Cell to Society Pathway

A joint training opportunity between the Division of Biology & Biomedical Sciences and the Division of Public Health Sciences at Washington University School of Medicine in St. Louis, the Cell to Society Pathway brings rigorous training in biology, genomics, epidemiology and biostatistics together to establish new leaders in biological and quantitative population sciences. A population science perspective transforms graduate training and expedites the move from bench to bedside, bolstered by the resources of the nationally recognized Siteman Cancer Center. As a Cell to Society Pathway student, you are exceptionally well-positioned to apply your expertise to cancer prevention and treatment.

Students who participate in our Cell to Society Pathway obtain degrees in one of the current degree-granting programs; however, your education is enhanced by an emphasis in interdisciplinary coursework and research experiences in population health sciences. 

Watch Dr. Adetunji Toriola's webinar to learn more about the Pathway.

 Students in the Cell to Society Pathway will:Tunji with studentAdetunji Toriola, MD, PhD, assistant professor of surgery, reviews data analysis on breast cancer risk factors with student, Linda Johnson, PhD.

  • Complete two eight-week rotations each in laboratory science and population science

  • Take two courses each in laboratory-based and population-based sciences, then build on learned concepts with electives and a Cell to Society capstone course specifically designed to integrate laboratory-based and population-based concepts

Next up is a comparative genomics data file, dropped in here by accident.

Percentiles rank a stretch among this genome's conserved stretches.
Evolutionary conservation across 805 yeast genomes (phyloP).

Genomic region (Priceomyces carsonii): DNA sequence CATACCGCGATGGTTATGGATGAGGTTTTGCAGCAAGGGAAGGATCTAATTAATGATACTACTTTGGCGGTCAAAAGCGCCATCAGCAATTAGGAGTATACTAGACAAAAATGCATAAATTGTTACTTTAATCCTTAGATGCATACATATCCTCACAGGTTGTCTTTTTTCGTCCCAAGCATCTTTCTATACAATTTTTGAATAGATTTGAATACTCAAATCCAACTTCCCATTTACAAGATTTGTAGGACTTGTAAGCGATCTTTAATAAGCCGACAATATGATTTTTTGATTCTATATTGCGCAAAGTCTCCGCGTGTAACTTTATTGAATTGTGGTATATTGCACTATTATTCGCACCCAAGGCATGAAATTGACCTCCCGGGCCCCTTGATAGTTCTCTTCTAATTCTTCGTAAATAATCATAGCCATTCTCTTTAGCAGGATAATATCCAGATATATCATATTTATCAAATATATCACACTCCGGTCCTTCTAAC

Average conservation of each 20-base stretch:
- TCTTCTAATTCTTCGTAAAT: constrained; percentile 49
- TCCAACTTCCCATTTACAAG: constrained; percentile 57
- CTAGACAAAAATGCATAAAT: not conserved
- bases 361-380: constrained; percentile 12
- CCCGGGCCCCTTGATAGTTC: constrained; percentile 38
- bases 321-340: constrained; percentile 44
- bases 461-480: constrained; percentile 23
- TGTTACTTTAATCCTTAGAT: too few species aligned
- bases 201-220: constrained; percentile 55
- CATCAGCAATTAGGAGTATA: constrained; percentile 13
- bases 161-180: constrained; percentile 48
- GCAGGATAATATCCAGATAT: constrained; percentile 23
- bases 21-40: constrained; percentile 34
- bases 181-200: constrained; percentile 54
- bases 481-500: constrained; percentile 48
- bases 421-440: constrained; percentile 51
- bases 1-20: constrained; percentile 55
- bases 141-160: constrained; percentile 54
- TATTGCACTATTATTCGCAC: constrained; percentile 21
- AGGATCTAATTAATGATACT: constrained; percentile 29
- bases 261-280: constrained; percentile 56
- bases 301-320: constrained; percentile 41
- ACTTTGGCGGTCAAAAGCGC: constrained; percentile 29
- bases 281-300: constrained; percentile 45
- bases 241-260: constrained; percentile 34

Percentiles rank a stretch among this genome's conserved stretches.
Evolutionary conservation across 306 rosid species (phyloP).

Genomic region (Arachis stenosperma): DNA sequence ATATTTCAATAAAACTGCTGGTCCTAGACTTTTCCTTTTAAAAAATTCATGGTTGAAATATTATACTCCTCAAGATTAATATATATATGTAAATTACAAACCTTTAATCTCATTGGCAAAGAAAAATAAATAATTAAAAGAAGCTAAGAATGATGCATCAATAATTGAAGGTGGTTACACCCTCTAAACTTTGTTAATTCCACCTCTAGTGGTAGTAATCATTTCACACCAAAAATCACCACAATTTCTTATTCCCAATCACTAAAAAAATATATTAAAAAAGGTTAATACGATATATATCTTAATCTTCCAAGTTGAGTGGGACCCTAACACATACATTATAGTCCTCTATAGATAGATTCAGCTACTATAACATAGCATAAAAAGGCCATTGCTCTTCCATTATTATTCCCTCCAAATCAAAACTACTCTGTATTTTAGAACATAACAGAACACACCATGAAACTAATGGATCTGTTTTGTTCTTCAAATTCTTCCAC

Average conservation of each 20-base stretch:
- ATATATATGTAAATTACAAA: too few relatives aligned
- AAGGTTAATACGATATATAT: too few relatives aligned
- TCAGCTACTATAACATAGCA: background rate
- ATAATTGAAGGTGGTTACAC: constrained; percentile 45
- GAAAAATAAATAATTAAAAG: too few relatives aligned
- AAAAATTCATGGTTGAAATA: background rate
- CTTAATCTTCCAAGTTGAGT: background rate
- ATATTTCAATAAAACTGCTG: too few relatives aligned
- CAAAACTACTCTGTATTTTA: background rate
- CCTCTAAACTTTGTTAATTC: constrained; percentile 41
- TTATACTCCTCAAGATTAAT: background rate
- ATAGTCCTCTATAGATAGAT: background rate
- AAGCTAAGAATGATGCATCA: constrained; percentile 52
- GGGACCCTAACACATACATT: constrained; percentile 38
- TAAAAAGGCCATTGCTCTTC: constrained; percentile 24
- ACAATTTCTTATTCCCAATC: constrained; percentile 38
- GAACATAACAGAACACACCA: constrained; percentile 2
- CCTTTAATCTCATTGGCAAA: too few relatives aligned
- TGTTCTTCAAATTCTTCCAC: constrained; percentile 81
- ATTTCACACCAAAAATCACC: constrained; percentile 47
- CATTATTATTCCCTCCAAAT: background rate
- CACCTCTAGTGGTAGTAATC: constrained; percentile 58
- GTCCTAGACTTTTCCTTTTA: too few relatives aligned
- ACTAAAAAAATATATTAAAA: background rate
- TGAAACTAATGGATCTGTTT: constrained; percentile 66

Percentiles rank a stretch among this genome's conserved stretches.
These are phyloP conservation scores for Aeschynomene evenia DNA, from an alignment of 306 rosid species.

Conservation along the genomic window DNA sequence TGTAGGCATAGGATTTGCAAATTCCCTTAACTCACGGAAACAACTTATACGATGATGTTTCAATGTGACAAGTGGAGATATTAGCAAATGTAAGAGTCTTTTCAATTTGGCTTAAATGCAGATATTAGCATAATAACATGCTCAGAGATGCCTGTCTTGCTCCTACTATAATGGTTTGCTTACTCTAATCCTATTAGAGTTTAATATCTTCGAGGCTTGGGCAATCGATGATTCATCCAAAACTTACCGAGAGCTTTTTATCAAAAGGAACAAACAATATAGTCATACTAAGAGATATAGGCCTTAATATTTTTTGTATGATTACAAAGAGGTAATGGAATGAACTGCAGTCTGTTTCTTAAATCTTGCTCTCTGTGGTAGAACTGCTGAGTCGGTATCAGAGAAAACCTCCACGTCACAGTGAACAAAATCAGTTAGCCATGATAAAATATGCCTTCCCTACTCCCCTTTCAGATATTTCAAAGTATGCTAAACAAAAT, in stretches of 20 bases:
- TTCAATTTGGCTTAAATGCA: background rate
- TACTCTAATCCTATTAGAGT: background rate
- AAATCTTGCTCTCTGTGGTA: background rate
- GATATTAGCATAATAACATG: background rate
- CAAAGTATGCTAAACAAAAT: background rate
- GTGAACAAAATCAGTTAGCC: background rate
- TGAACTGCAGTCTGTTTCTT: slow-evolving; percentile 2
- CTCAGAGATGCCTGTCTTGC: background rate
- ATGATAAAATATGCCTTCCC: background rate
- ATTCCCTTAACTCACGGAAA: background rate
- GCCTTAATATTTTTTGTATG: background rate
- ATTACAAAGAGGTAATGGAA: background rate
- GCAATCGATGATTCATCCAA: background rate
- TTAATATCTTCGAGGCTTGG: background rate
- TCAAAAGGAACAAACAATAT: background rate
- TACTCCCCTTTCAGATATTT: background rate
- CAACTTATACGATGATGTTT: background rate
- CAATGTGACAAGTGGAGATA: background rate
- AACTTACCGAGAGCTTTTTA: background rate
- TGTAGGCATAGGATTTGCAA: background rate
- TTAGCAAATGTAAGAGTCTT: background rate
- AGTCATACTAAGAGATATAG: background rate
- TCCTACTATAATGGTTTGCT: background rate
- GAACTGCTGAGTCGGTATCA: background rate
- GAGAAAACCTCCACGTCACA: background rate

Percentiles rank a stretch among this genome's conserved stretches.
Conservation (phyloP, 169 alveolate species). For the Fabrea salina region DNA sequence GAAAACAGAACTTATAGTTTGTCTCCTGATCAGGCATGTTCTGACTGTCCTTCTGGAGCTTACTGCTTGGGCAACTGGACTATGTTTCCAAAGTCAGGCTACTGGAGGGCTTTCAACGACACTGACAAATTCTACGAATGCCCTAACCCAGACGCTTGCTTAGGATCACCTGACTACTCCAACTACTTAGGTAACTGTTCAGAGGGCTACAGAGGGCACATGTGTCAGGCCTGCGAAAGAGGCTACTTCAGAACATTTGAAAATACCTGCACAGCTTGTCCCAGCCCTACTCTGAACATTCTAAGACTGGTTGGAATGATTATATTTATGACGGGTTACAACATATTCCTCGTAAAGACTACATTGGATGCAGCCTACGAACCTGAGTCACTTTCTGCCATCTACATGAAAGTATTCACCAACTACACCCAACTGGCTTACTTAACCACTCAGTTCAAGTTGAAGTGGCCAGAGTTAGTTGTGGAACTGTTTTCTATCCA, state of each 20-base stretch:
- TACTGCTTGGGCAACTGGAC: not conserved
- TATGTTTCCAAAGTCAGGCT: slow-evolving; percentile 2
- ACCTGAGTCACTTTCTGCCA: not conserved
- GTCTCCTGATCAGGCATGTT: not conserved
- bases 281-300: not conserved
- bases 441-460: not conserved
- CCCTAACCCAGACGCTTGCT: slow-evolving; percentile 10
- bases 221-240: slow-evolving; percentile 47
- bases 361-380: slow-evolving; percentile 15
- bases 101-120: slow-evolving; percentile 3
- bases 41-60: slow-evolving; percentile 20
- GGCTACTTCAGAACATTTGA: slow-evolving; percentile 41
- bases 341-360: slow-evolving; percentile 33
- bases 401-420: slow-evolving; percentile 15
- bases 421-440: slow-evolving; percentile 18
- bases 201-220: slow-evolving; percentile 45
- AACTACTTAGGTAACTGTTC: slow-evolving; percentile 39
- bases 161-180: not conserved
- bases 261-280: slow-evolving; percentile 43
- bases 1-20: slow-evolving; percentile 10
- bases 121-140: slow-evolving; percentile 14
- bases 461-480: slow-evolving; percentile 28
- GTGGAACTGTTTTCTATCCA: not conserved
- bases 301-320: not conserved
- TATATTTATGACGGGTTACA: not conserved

• Participate in a Cell to Society retreat, a Cell to Society-specific journal club that integrates the fields and promotes in-depth discussions, seminars and an annual student-organized symposium

  • Co-mentored by one laboratory science-based and one population science-based researcher. In these ways, our students will learn to understand and apply both branches of research

Cell to Society PathwayRead Cell to Society Pathway faculty research interests and stories.

 Application Process

Applicants will need to complete the DBBS online application, which consists of submitting the following information: 1) Three letters of recommendation; 2) Academic history; 3) Test Scores – GRE and TOEFL; 4) Two essays; 5) Research description; 6) Listing of major coursework; 7) Work history; and 8) Awards/Honors. 

The application deadline is December 1. Interviews of prospective trainees will begin in January. All accepted applicants must either accept or decline an offer in April. All individuals are eligible to apply to the Cell to Society Pathway.

Additional information regarding applications is available on the DBBS website.


For questions, please contact Graham Colditz, MD, DrPH, Chief, Division of Public Health Sciences, Associate Director of Prevention and Control at Siteman Cancer Center and deputy director of the Institute of Public Health or Susan Dutcher, PhD, professor of genetics.